The A380 Project
The A380 project was launched in December 2000 as the world’s largest commercial aircraft the Airbus A380 is a feat of engineering. It was meant to open up a new segment by addressing the changing market needs, congestion at the hub airports being one. With the environment having gained a profile, the A380 was designed with low emissions and low noise. The project took five years of preparatory development and testing that cost over US$600 million. The development cost was projected at US$10 billion and a tax windfall of 3 billion euro in Europe alone and induced worldwide employment creation of about 200,000 jobs. It was also going to give Airbus a foothold in all commercial aircraft market segments meant to challenge and surpassing Boeing in the over 500 passenger carrier aircraft segment as well.
The innovative manufacturing processes and novel materials required for the aircraft meant that there were however, going to be little or no synergies between the manufacturing of the A380 and the other Airbus families of aircraft.
Other factors that promised success for the project included the growth in air traffic that was twice the industrial average, increasing revenue per passenger, ground and air congestion and the availability of new technology to improve the economics of operating large aircraft.
The aircraft had 50 firm orders immediately after it was launched. The market for the A380 was projected to be 1235 aircrafts, 8% of all commercial aircraft deliveries and worth around US$77.4 billion. An expert analysis of market demand was successfully carried out as it catered a specialized clientele and numerous tests involving thus potential customers around the world were carried out.
The A380 is the biggest civil aircraft in the world and is produced by Airbus with a capacity to carry between 555 and 850 passengers. The development of this aircraft was probably one of the most significant and expensive project in the history of Airbus. Before the development of this plane, it had been assumed that due to growing number of long-distance flights and corresponding increase in fees paid by airlines per landing, it was reasonable to construct a double-deck, large capacity aircraft. That type of plane would have been capable of minimizing the operating costs for airlines especially on long haul flights such as between Europe and the USA.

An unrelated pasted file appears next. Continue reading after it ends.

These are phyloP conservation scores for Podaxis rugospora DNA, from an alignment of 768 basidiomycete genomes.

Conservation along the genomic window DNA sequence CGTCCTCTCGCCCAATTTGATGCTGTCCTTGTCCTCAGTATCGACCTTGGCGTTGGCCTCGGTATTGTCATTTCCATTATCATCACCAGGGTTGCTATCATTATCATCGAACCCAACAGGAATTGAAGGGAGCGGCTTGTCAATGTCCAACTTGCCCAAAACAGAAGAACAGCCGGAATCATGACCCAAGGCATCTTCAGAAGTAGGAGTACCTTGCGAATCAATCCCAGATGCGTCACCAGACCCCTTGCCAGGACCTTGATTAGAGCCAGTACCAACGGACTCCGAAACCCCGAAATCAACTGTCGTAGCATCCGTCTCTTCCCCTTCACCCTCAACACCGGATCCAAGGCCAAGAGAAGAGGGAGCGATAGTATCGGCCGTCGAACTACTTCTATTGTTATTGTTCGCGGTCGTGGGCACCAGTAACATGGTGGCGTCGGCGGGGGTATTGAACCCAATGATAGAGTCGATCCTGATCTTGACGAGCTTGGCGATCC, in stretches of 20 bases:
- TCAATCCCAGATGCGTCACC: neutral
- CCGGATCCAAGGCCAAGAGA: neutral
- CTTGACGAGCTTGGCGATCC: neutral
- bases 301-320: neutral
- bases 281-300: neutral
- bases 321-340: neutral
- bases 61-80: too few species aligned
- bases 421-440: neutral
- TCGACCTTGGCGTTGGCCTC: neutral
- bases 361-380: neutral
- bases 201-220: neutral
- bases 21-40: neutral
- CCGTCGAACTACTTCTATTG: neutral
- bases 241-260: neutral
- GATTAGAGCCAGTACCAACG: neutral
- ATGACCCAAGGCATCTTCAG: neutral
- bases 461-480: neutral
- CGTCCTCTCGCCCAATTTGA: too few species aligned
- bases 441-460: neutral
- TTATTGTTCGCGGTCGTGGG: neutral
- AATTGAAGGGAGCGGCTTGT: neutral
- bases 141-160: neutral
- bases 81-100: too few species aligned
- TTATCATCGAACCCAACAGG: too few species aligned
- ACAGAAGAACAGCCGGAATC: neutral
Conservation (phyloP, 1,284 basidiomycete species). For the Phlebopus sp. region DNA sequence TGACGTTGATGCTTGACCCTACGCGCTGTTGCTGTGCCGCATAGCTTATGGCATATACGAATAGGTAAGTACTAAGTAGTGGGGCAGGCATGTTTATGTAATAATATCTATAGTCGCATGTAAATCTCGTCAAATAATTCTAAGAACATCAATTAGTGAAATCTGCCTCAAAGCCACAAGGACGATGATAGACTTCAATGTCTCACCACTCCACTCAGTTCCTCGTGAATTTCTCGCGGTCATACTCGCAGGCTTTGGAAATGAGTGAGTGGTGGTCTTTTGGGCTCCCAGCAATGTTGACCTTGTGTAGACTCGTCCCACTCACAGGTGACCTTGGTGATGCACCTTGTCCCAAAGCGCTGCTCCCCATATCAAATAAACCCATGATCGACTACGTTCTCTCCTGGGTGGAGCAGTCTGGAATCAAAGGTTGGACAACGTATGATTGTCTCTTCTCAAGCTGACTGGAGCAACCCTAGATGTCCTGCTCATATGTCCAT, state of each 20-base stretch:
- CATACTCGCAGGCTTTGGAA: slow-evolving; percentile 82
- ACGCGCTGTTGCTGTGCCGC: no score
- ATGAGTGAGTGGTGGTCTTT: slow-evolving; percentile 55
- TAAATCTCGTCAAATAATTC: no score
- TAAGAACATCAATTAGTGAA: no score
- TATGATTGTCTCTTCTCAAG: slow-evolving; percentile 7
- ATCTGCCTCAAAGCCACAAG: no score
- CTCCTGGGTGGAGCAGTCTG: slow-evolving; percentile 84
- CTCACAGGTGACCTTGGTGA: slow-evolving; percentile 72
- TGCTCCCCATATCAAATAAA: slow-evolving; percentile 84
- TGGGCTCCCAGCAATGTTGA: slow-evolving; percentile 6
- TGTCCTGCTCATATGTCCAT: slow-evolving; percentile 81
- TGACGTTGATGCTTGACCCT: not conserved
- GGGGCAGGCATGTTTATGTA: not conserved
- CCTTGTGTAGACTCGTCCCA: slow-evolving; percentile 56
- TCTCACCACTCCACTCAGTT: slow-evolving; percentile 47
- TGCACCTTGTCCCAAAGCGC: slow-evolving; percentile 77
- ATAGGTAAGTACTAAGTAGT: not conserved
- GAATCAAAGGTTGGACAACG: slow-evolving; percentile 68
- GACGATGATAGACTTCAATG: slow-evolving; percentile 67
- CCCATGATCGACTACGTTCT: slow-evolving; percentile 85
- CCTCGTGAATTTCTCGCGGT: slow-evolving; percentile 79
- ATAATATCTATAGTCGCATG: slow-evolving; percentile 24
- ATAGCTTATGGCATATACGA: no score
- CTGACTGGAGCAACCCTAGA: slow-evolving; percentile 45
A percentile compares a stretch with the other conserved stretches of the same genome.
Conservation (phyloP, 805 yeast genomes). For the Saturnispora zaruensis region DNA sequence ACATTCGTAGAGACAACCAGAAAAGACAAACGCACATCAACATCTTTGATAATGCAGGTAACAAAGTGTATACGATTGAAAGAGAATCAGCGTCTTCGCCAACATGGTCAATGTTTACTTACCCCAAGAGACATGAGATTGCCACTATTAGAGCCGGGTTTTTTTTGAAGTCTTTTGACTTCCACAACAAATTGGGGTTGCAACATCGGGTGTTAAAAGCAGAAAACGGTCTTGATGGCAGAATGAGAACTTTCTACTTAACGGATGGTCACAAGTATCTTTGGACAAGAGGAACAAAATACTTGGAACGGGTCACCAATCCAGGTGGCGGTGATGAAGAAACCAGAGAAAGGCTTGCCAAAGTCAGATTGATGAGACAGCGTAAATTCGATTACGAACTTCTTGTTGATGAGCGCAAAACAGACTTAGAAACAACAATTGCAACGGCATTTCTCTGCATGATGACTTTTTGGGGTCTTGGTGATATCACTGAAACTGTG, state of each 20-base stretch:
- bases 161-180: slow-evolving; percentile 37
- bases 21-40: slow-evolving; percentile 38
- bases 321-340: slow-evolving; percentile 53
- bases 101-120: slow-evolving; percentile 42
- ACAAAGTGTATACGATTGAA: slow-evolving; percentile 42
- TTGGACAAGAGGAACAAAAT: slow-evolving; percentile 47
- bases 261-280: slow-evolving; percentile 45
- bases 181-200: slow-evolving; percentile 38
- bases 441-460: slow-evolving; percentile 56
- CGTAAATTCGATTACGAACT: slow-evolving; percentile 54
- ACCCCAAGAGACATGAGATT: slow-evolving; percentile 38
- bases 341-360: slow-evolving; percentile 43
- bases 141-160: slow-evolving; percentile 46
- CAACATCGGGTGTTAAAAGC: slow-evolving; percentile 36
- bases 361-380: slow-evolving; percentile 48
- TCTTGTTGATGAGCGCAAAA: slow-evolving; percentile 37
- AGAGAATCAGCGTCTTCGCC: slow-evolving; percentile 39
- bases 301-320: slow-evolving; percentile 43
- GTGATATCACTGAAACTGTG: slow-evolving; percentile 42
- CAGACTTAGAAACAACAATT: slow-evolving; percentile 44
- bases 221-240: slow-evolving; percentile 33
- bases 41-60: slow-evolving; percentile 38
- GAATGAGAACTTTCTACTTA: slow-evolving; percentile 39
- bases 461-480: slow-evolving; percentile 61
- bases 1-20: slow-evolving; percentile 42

The average price for one A380 was estimated to be US$ 290 million, making it, by far, the most expensive aircraft in the world. The pricing was carefully done covering all expected costs incurred. The first orders for the plane were received in late 2001 from Emirates Airlines for seven aircrafts. Further orders followed soon and the company seemed to be very successful in attracting new customers. In 2006, the first test flight took place.
The Project was a Failure
The company failed to fulfill its delivery and manufacturing obligations to customers on the agreed dates. In June 2005, Airbus announced that due to technical problems, mainly problems attributed to internal wiring in aircrafts, there were going to be delays in the delivery of the A380 to customers. Initially, the delays were scheduled to last six months, but on 13 June 2006, Airbus announced another delay of further six to seven months. This caused major shifts in the delivery schedule. The company was not going to supply the promised quantity of aircrafts on time in the following years. As a result of delays the chief executive officers (CEO’s) of both EADS (European Aeronautic Defense and Space Company) and Airbus resigned. The failure of the project reflected in their personalities as bearing poor project managing skills. The EADS share price fell by 26% and it incurred $6.1 billion in additional costs due to project delays.
Existing customers began to express their discontent and some of them cancelled the contracts with Airbus and chose to place new orders with the rival,...
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